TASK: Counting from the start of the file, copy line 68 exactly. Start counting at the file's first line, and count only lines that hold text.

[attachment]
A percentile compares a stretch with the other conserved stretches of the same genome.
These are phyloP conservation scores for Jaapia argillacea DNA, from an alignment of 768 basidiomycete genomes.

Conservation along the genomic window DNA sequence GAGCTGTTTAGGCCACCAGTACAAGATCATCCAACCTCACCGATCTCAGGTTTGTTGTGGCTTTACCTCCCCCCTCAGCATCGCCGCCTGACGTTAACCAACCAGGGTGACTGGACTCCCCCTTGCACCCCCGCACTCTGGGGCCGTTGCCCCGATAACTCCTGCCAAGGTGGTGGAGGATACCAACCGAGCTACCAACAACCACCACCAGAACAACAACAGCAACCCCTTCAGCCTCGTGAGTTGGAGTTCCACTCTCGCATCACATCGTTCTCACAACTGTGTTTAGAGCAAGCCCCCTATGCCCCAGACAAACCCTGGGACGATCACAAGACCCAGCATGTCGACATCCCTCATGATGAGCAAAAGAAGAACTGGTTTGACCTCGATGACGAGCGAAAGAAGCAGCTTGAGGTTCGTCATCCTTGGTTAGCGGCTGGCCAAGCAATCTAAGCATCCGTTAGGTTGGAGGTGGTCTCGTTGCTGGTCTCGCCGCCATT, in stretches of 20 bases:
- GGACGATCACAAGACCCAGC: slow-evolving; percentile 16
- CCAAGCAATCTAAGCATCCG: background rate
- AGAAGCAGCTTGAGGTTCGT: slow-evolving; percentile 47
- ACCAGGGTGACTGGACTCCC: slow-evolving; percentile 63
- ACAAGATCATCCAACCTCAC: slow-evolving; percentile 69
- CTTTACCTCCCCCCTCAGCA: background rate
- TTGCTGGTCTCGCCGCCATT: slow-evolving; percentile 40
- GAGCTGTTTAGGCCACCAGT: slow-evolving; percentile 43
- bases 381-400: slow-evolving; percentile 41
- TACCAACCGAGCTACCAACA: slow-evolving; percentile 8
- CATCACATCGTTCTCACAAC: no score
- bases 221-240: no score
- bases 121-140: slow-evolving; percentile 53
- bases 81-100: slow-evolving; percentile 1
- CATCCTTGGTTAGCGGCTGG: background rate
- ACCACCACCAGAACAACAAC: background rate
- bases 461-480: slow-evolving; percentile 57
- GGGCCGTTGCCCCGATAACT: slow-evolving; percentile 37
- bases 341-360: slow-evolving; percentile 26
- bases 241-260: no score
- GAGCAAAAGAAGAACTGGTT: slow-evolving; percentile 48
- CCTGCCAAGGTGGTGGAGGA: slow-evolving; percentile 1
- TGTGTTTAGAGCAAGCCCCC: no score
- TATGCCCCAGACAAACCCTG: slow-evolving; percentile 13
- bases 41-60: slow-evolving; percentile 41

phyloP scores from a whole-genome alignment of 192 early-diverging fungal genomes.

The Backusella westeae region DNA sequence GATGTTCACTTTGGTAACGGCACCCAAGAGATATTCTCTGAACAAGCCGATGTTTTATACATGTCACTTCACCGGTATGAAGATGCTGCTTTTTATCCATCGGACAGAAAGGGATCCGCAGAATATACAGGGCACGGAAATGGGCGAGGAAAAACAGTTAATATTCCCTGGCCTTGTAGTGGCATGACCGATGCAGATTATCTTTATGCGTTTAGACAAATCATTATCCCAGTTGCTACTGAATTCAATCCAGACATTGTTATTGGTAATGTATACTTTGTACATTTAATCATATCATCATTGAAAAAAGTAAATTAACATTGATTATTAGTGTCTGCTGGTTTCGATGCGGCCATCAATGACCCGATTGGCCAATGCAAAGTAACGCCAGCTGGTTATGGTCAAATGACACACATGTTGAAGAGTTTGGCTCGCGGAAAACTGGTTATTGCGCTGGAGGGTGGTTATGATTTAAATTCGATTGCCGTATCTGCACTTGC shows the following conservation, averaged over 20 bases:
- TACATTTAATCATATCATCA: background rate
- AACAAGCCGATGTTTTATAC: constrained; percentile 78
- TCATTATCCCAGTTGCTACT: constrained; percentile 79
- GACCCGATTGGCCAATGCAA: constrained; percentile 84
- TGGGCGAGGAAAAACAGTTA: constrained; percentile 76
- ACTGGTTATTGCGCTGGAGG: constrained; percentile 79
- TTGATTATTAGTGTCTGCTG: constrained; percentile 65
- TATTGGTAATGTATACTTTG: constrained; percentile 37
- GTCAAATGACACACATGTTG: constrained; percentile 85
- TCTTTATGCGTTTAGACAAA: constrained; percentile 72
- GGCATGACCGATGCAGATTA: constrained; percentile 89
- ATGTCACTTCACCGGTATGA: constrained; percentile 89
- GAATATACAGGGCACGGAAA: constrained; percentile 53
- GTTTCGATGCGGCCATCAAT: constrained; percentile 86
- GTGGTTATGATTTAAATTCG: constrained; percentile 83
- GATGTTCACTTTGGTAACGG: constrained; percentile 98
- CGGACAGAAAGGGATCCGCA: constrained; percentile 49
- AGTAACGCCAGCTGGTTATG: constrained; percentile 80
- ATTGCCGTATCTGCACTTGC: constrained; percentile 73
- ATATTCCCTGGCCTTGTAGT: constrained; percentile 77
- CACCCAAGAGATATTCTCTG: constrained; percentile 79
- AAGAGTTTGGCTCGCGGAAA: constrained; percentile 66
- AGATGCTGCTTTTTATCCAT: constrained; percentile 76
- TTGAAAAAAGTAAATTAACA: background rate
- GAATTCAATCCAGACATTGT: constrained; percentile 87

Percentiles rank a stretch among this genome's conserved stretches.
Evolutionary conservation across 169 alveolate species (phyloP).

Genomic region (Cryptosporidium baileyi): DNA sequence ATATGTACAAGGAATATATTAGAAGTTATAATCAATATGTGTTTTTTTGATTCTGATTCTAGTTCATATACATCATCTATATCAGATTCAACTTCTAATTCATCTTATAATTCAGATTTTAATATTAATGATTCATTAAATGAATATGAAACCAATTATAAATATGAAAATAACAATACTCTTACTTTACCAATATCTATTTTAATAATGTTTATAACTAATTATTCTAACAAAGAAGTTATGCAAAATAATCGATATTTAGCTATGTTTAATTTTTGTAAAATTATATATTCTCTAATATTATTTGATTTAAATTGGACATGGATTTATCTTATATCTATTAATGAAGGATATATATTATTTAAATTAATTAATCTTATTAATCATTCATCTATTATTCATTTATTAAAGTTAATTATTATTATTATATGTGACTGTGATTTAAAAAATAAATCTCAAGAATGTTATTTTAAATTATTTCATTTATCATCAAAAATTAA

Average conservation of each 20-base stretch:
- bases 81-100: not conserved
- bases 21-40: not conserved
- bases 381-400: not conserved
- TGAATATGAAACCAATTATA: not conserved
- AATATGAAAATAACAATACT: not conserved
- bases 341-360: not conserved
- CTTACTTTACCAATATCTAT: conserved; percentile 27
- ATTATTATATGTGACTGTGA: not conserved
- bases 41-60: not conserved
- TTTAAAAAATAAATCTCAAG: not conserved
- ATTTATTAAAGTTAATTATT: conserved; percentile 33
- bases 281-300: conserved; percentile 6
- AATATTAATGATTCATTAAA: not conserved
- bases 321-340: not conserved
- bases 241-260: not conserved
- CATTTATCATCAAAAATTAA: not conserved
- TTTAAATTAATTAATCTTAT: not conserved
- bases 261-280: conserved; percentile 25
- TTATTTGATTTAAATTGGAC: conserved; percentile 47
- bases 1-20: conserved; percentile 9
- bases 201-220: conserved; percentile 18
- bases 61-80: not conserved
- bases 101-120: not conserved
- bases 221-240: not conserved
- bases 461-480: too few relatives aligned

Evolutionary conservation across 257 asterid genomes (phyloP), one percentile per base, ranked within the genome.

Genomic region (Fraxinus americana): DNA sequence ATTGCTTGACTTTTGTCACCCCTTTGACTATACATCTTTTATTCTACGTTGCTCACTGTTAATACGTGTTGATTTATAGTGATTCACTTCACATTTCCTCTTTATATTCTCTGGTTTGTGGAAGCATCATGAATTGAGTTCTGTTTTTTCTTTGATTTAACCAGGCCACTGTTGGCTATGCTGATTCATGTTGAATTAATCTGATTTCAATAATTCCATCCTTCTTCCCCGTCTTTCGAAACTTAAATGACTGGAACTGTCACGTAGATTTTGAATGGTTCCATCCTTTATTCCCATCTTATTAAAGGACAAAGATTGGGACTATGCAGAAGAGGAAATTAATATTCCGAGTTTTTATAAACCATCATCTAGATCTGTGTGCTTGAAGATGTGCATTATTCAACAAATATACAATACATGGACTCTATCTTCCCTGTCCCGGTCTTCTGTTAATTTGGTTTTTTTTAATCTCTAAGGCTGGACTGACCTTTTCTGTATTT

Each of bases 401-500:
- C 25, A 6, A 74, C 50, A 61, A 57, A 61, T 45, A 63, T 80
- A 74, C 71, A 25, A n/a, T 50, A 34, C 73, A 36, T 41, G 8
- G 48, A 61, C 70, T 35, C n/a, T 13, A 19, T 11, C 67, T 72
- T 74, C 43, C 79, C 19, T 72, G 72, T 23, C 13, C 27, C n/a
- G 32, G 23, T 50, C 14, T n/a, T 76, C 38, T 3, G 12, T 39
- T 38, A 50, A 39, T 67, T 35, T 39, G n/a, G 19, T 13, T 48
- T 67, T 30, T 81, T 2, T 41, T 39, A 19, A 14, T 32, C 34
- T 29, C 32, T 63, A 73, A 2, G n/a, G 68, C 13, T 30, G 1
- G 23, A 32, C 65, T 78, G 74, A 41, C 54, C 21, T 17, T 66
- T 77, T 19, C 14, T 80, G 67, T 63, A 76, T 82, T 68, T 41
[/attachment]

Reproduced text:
- bases 41-60: not conserved